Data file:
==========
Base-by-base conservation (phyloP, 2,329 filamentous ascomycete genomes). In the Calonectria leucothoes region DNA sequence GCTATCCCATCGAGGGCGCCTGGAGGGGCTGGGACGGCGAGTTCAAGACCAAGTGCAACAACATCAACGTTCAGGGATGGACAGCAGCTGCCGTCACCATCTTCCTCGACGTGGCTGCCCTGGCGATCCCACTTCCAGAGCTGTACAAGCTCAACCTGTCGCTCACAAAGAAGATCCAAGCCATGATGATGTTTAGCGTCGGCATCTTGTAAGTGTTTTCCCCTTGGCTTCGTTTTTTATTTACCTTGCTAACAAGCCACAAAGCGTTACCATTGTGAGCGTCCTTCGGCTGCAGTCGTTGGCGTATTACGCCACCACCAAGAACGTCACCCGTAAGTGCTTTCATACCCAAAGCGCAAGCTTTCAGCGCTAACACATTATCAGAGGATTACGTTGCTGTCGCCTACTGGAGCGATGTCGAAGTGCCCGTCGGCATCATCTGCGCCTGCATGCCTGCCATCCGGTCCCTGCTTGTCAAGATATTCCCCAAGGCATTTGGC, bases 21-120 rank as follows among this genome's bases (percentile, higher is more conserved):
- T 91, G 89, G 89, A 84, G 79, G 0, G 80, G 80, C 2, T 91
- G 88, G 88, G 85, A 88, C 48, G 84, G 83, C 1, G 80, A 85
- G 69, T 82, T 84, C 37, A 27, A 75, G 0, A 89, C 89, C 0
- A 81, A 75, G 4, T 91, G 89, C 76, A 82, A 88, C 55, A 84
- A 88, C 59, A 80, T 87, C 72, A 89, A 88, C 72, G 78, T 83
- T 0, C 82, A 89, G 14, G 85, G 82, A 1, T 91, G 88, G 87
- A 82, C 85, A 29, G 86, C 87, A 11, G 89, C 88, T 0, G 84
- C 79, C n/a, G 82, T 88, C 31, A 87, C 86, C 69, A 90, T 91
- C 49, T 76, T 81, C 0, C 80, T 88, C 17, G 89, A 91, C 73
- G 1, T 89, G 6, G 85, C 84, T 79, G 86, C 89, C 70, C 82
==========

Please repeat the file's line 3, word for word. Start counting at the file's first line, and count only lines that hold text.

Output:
- G 88, G 88, G 85, A 88, C 48, G 84, G 83, C 1, G 80, A 85